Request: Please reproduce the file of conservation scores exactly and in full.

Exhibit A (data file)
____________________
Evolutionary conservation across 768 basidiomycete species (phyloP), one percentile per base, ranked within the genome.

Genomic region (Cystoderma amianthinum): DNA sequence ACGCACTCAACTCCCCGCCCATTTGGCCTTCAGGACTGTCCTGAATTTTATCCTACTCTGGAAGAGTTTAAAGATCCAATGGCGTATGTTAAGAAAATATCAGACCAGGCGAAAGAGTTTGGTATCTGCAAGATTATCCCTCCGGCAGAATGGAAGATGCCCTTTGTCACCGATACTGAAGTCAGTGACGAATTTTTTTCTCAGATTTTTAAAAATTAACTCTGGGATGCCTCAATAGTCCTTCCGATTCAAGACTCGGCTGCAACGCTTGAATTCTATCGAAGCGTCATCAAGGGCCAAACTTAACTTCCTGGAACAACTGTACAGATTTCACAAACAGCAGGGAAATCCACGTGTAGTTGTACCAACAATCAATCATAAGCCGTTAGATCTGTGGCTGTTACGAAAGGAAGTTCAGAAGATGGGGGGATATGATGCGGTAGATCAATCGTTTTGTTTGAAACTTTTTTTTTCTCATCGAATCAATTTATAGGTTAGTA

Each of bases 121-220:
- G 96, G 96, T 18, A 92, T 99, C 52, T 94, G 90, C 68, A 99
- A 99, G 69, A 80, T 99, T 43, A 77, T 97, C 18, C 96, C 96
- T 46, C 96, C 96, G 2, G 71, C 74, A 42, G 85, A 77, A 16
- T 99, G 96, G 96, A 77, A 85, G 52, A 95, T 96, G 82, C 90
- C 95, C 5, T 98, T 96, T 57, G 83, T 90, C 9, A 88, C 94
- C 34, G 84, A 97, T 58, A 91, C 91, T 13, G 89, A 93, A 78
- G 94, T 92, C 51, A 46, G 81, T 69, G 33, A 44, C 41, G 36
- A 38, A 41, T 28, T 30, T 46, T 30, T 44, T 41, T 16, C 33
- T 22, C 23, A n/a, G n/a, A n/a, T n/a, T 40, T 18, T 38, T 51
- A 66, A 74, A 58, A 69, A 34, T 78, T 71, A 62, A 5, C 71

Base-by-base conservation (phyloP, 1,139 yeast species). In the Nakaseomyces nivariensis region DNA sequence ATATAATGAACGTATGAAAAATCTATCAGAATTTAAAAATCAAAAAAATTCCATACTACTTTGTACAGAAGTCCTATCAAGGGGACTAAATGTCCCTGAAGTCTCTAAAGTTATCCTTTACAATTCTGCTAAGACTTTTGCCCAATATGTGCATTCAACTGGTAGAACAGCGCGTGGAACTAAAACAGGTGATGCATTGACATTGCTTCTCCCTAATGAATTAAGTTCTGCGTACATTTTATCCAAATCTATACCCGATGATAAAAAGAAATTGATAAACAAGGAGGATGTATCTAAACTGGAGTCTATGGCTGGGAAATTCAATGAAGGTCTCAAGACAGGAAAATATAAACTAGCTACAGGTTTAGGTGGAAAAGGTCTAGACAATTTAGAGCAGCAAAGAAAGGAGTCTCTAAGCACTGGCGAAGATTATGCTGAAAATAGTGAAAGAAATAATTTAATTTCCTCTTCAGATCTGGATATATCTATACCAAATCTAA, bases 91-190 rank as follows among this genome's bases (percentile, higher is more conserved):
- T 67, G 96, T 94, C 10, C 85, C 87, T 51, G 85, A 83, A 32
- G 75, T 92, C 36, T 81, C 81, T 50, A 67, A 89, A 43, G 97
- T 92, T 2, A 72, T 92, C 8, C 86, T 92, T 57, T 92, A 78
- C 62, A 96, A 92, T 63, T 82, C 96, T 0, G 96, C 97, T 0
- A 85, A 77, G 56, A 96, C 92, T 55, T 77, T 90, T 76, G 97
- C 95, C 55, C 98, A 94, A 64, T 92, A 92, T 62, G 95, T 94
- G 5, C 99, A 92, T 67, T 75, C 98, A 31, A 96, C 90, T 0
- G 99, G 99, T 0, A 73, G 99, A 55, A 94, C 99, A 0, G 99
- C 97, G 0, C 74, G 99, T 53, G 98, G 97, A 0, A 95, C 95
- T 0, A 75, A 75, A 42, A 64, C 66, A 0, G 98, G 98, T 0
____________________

Evolutionary conservation across 768 basidiomycete species (phyloP), one percentile per base, ranked within the genome.

Genomic region (Cystoderma amianthinum): DNA sequence ACGCACTCAACTCCCCGCCCATTTGGCCTTCAGGACTGTCCTGAATTTTATCCTACTCTGGAAGAGTTTAAAGATCCAATGGCGTATGTTAAGAAAATATCAGACCAGGCGAAAGAGTTTGGTATCTGCAAGATTATCCCTCCGGCAGAATGGAAGATGCCCTTTGTCACCGATACTGAAGTCAGTGACGAATTTTTTTCTCAGATTTTTAAAAATTAACTCTGGGATGCCTCAATAGTCCTTCCGATTCAAGACTCGGCTGCAACGCTTGAATTCTATCGAAGCGTCATCAAGGGCCAAACTTAACTTCCTGGAACAACTGTACAGATTTCACAAACAGCAGGGAAATCCACGTGTAGTTGTACCAACAATCAATCATAAGCCGTTAGATCTGTGGCTGTTACGAAAGGAAGTTCAGAAGATGGGGGGATATGATGCGGTAGATCAATCGTTTTGTTTGAAACTTTTTTTTTCTCATCGAATCAATTTATAGGTTAGTA

Each of bases 121-220:
- G 96, G 96, T 18, A 92, T 99, C 52, T 94, G 90, C 68, A 99
- A 99, G 69, A 80, T 99, T 43, A 77, T 97, C 18, C 96, C 96
- T 46, C 96, C 96, G 2, G 71, C 74, A 42, G 85, A 77, A 16
- T 99, G 96, G 96, A 77, A 85, G 52, A 95, T 96, G 82, C 90
- C 95, C 5, T 98, T 96, T 57, G 83, T 90, C 9, A 88, C 94
- C 34, G 84, A 97, T 58, A 91, C 91, T 13, G 89, A 93, A 78
- G 94, T 92, C 51, A 46, G 81, T 69, G 33, A 44, C 41, G 36
- A 38, A 41, T 28, T 30, T 46, T 30, T 44, T 41, T 16, C 33
- T 22, C 23, A n/a, G n/a, A n/a, T n/a, T 40, T 18, T 38, T 51
- A 66, A 74, A 58, A 69, A 34, T 78, T 71, A 62, A 5, C 71

Base-by-base conservation (phyloP, 1,139 yeast species). In the Nakaseomyces nivariensis region DNA sequence ATATAATGAACGTATGAAAAATCTATCAGAATTTAAAAATCAAAAAAATTCCATACTACTTTGTACAGAAGTCCTATCAAGGGGACTAAATGTCCCTGAAGTCTCTAAAGTTATCCTTTACAATTCTGCTAAGACTTTTGCCCAATATGTGCATTCAACTGGTAGAACAGCGCGTGGAACTAAAACAGGTGATGCATTGACATTGCTTCTCCCTAATGAATTAAGTTCTGCGTACATTTTATCCAAATCTATACCCGATGATAAAAAGAAATTGATAAACAAGGAGGATGTATCTAAACTGGAGTCTATGGCTGGGAAATTCAATGAAGGTCTCAAGACAGGAAAATATAAACTAGCTACAGGTTTAGGTGGAAAAGGTCTAGACAATTTAGAGCAGCAAAGAAAGGAGTCTCTAAGCACTGGCGAAGATTATGCTGAAAATAGTGAAAGAAATAATTTAATTTCCTCTTCAGATCTGGATATATCTATACCAAATCTAA, bases 91-190 rank as follows among this genome's bases (percentile, higher is more conserved):
- T 67, G 96, T 94, C 10, C 85, C 87, T 51, G 85, A 83, A 32
- G 75, T 92, C 36, T 81, C 81, T 50, A 67, A 89, A 43, G 97
- T 92, T 2, A 72, T 92, C 8, C 86, T 92, T 57, T 92, A 78
- C 62, A 96, A 92, T 63, T 82, C 96, T 0, G 96, C 97, T 0
- A 85, A 77, G 56, A 96, C 92, T 55, T 77, T 90, T 76, G 97
- C 95, C 55, C 98, A 94, A 64, T 92, A 92, T 62, G 95, T 94
- G 5, C 99, A 92, T 67, T 75, C 98, A 31, A 96, C 90, T 0
- G 99, G 99, T 0, A 73, G 99, A 55, A 94, C 99, A 0, G 99
- C 97, G 0, C 74, G 99, T 53, G 98, G 97, A 0, A 95, C 95
- T 0, A 75, A 75, A 42, A 64, C 66, A 0, G 98, G 98, T 0